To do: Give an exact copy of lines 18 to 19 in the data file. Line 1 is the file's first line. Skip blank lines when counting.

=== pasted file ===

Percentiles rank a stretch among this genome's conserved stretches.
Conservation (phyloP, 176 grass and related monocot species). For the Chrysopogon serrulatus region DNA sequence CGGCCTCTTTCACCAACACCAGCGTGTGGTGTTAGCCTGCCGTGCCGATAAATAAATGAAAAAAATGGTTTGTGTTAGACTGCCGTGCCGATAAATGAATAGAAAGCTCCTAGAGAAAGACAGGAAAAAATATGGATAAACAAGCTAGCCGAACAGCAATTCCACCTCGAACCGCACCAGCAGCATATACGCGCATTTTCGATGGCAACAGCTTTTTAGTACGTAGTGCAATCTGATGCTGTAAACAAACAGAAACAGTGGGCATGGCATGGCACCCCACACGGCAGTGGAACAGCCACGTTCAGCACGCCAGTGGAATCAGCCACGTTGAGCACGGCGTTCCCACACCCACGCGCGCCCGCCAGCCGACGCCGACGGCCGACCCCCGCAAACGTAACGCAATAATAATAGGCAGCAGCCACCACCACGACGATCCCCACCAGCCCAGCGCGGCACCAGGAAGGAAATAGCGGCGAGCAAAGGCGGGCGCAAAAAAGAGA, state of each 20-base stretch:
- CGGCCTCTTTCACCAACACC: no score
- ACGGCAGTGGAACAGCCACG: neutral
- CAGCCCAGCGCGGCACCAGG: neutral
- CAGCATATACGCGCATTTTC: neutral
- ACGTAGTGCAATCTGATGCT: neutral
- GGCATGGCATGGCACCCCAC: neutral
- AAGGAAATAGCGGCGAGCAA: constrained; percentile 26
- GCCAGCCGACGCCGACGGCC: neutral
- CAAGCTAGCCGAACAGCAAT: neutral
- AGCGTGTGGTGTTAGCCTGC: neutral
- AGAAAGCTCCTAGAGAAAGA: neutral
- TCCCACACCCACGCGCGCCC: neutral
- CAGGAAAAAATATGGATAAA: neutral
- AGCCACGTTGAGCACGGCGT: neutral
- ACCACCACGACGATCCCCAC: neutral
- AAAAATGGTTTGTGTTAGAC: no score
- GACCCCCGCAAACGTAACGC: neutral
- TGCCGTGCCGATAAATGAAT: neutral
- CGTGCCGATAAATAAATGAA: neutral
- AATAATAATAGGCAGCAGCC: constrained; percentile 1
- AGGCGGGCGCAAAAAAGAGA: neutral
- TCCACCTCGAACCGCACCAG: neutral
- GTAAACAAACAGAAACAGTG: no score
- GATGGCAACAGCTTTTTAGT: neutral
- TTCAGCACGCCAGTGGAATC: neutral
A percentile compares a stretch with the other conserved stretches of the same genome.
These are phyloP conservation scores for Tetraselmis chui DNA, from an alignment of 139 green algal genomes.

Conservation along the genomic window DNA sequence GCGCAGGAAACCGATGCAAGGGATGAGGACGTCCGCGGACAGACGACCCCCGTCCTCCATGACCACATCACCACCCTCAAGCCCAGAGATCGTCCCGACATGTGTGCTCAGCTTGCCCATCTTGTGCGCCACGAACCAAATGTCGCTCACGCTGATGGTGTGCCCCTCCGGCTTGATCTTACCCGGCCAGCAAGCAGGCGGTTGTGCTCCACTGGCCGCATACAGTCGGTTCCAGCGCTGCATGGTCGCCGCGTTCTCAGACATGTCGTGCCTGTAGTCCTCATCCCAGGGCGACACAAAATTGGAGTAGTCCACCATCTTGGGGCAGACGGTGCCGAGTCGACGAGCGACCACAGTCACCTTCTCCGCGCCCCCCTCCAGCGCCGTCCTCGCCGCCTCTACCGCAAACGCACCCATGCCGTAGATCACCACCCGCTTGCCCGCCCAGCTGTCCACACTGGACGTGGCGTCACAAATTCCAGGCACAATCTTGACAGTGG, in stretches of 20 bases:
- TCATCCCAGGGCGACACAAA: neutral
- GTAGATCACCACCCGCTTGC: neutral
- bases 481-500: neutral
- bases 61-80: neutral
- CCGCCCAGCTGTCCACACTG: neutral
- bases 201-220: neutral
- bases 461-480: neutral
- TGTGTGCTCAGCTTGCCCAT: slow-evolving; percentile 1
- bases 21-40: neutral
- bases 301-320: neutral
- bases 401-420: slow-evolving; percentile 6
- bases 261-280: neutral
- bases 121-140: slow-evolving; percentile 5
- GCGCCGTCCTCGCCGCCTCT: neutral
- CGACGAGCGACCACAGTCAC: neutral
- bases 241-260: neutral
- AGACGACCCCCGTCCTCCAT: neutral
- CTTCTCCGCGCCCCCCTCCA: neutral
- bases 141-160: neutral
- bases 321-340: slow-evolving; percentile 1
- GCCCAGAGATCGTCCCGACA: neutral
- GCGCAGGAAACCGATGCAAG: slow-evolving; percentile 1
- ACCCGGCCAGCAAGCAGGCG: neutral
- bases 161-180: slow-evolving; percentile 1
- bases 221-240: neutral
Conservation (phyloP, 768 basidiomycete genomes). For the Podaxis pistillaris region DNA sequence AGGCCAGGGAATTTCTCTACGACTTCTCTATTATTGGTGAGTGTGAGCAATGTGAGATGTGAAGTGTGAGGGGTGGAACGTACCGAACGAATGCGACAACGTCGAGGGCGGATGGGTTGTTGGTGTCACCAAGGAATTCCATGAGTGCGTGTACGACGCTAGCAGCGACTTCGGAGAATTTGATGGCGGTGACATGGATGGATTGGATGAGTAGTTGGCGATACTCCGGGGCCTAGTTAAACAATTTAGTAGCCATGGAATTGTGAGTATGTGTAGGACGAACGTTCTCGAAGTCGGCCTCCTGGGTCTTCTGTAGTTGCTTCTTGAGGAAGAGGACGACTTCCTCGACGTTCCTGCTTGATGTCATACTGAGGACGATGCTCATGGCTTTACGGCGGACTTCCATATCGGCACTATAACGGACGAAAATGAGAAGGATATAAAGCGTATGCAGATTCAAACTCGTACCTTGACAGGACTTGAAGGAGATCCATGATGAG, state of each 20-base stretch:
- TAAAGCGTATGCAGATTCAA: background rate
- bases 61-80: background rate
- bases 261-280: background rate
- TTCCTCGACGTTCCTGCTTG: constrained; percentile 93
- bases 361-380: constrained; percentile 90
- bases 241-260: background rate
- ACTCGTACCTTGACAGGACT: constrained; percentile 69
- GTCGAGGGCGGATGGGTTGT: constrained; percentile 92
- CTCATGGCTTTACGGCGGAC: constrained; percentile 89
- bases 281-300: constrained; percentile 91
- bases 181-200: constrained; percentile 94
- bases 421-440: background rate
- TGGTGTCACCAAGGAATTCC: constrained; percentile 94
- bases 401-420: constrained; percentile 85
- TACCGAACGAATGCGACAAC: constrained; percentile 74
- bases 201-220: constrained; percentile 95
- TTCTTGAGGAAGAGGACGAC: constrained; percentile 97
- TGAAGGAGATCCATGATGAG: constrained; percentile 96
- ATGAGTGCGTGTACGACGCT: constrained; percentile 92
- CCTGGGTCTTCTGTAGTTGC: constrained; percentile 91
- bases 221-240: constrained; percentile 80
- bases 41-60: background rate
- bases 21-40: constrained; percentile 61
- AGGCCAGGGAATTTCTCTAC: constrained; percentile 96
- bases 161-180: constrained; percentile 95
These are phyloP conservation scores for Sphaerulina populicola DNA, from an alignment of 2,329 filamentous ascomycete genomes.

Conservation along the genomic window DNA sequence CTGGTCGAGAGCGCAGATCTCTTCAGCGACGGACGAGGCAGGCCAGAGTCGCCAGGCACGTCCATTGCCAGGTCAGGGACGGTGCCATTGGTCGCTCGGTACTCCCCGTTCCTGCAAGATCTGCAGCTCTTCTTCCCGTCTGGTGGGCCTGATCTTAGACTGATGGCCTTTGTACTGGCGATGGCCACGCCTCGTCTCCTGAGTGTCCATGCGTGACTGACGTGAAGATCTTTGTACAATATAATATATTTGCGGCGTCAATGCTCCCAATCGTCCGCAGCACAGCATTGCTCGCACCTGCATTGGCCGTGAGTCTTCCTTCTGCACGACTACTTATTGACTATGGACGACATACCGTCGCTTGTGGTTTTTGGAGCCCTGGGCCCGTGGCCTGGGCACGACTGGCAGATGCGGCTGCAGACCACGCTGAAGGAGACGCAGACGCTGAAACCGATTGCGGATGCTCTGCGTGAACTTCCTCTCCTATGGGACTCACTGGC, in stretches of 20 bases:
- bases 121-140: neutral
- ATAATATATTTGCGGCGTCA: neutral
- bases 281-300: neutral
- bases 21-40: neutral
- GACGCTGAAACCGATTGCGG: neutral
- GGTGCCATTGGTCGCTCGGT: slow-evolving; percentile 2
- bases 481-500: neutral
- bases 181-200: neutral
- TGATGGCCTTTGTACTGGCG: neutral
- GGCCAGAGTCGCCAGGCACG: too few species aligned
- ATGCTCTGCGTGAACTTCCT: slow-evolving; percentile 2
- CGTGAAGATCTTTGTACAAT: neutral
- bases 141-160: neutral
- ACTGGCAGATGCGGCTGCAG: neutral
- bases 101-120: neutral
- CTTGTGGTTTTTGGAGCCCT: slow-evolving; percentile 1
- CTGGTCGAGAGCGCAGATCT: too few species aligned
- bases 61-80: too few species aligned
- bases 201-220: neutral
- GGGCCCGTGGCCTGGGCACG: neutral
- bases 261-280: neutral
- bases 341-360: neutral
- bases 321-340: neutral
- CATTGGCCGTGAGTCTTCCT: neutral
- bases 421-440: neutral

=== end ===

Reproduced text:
- AAAAATGGTTTGTGTTAGAC: no score
- GACCCCCGCAAACGTAACGC: neutral